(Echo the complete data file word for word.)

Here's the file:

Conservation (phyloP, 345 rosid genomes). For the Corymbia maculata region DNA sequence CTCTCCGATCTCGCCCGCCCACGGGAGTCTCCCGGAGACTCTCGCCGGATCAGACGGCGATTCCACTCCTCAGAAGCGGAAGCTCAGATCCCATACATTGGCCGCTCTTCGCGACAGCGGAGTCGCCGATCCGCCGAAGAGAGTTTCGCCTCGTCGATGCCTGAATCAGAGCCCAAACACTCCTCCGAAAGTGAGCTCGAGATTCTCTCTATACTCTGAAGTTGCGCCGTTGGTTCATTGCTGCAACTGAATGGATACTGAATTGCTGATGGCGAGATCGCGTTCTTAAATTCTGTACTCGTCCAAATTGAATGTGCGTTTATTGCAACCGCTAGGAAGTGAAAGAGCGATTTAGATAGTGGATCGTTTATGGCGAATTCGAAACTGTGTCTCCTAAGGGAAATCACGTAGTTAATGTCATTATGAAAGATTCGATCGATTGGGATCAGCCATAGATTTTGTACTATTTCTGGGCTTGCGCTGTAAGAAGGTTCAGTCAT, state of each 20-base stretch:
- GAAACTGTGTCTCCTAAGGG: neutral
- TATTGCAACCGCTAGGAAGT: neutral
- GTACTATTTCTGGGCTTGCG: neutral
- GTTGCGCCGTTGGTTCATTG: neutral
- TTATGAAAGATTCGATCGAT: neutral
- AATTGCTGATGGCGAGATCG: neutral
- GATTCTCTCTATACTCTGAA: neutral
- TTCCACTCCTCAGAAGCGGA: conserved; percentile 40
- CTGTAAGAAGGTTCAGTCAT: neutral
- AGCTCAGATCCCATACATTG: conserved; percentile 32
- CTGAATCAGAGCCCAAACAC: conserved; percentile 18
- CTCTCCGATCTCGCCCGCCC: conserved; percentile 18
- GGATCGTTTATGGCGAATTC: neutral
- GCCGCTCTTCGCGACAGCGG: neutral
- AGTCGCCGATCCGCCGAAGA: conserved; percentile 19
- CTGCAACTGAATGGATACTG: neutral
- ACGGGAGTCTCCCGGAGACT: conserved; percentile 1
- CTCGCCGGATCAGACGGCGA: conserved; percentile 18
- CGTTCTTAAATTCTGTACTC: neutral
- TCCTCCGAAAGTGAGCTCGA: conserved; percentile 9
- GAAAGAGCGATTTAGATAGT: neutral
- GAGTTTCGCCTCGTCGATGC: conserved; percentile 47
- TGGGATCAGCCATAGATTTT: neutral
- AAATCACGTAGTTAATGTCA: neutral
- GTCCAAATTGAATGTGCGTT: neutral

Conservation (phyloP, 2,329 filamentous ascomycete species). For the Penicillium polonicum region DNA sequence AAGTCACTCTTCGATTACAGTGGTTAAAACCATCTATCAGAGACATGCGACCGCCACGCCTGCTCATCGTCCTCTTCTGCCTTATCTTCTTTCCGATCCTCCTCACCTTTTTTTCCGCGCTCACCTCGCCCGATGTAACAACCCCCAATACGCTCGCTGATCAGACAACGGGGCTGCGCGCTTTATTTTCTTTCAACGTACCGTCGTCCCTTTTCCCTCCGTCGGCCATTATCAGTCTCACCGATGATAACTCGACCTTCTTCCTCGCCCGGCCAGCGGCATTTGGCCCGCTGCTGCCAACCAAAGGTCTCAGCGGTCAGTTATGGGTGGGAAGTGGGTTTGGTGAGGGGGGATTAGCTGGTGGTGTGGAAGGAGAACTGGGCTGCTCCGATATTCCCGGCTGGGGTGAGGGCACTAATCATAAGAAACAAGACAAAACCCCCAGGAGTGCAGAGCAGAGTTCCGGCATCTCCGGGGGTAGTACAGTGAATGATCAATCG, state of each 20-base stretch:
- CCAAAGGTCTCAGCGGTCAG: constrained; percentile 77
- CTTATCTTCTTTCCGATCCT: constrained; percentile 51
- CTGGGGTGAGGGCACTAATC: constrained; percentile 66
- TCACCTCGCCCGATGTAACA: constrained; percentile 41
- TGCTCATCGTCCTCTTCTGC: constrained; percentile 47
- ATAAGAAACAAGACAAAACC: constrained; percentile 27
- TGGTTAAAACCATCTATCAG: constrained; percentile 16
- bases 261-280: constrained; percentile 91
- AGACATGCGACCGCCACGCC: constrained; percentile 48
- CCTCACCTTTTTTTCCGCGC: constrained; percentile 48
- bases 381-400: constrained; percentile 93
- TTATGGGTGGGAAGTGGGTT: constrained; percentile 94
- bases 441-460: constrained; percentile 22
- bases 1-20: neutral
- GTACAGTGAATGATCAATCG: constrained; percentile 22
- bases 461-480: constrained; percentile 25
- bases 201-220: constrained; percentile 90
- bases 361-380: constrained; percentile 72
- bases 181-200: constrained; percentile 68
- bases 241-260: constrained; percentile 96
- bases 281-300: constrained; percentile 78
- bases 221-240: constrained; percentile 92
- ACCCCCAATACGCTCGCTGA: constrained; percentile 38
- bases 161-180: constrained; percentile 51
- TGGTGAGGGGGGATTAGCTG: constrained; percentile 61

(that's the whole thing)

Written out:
Conservation (phyloP, 345 rosid genomes). For the Corymbia maculata region DNA sequence CTCTCCGATCTCGCCCGCCCACGGGAGTCTCCCGGAGACTCTCGCCGGATCAGACGGCGATTCCACTCCTCAGAAGCGGAAGCTCAGATCCCATACATTGGCCGCTCTTCGCGACAGCGGAGTCGCCGATCCGCCGAAGAGAGTTTCGCCTCGTCGATGCCTGAATCAGAGCCCAAACACTCCTCCGAAAGTGAGCTCGAGATTCTCTCTATACTCTGAAGTTGCGCCGTTGGTTCATTGCTGCAACTGAATGGATACTGAATTGCTGATGGCGAGATCGCGTTCTTAAATTCTGTACTCGTCCAAATTGAATGTGCGTTTATTGCAACCGCTAGGAAGTGAAAGAGCGATTTAGATAGTGGATCGTTTATGGCGAATTCGAAACTGTGTCTCCTAAGGGAAATCACGTAGTTAATGTCATTATGAAAGATTCGATCGATTGGGATCAGCCATAGATTTTGTACTATTTCTGGGCTTGCGCTGTAAGAAGGTTCAGTCAT, state of each 20-base stretch:
- GAAACTGTGTCTCCTAAGGG: neutral
- TATTGCAACCGCTAGGAAGT: neutral
- GTACTATTTCTGGGCTTGCG: neutral
- GTTGCGCCGTTGGTTCATTG: neutral
- TTATGAAAGATTCGATCGAT: neutral
- AATTGCTGATGGCGAGATCG: neutral
- GATTCTCTCTATACTCTGAA: neutral
- TTCCACTCCTCAGAAGCGGA: conserved; percentile 40
- CTGTAAGAAGGTTCAGTCAT: neutral
- AGCTCAGATCCCATACATTG: conserved; percentile 32
- CTGAATCAGAGCCCAAACAC: conserved; percentile 18
- CTCTCCGATCTCGCCCGCCC: conserved; percentile 18
- GGATCGTTTATGGCGAATTC: neutral
- GCCGCTCTTCGCGACAGCGG: neutral
- AGTCGCCGATCCGCCGAAGA: conserved; percentile 19
- CTGCAACTGAATGGATACTG: neutral
- ACGGGAGTCTCCCGGAGACT: conserved; percentile 1
- CTCGCCGGATCAGACGGCGA: conserved; percentile 18
- CGTTCTTAAATTCTGTACTC: neutral
- TCCTCCGAAAGTGAGCTCGA: conserved; percentile 9
- GAAAGAGCGATTTAGATAGT: neutral
- GAGTTTCGCCTCGTCGATGC: conserved; percentile 47
- TGGGATCAGCCATAGATTTT: neutral
- AAATCACGTAGTTAATGTCA: neutral
- GTCCAAATTGAATGTGCGTT: neutral

Conservation (phyloP, 2,329 filamentous ascomycete species). For the Penicillium polonicum region DNA sequence AAGTCACTCTTCGATTACAGTGGTTAAAACCATCTATCAGAGACATGCGACCGCCACGCCTGCTCATCGTCCTCTTCTGCCTTATCTTCTTTCCGATCCTCCTCACCTTTTTTTCCGCGCTCACCTCGCCCGATGTAACAACCCCCAATACGCTCGCTGATCAGACAACGGGGCTGCGCGCTTTATTTTCTTTCAACGTACCGTCGTCCCTTTTCCCTCCGTCGGCCATTATCAGTCTCACCGATGATAACTCGACCTTCTTCCTCGCCCGGCCAGCGGCATTTGGCCCGCTGCTGCCAACCAAAGGTCTCAGCGGTCAGTTATGGGTGGGAAGTGGGTTTGGTGAGGGGGGATTAGCTGGTGGTGTGGAAGGAGAACTGGGCTGCTCCGATATTCCCGGCTGGGGTGAGGGCACTAATCATAAGAAACAAGACAAAACCCCCAGGAGTGCAGAGCAGAGTTCCGGCATCTCCGGGGGTAGTACAGTGAATGATCAATCG, state of each 20-base stretch:
- CCAAAGGTCTCAGCGGTCAG: constrained; percentile 77
- CTTATCTTCTTTCCGATCCT: constrained; percentile 51
- CTGGGGTGAGGGCACTAATC: constrained; percentile 66
- TCACCTCGCCCGATGTAACA: constrained; percentile 41
- TGCTCATCGTCCTCTTCTGC: constrained; percentile 47
- ATAAGAAACAAGACAAAACC: constrained; percentile 27
- TGGTTAAAACCATCTATCAG: constrained; percentile 16
- bases 261-280: constrained; percentile 91
- AGACATGCGACCGCCACGCC: constrained; percentile 48
- CCTCACCTTTTTTTCCGCGC: constrained; percentile 48
- bases 381-400: constrained; percentile 93
- TTATGGGTGGGAAGTGGGTT: constrained; percentile 94
- bases 441-460: constrained; percentile 22
- bases 1-20: neutral
- GTACAGTGAATGATCAATCG: constrained; percentile 22
- bases 461-480: constrained; percentile 25
- bases 201-220: constrained; percentile 90
- bases 361-380: constrained; percentile 72
- bases 181-200: constrained; percentile 68
- bases 241-260: constrained; percentile 96
- bases 281-300: constrained; percentile 78
- bases 221-240: constrained; percentile 92
- ACCCCCAATACGCTCGCTGA: constrained; percentile 38
- bases 161-180: constrained; percentile 51
- TGGTGAGGGGGGATTAGCTG: constrained; percentile 61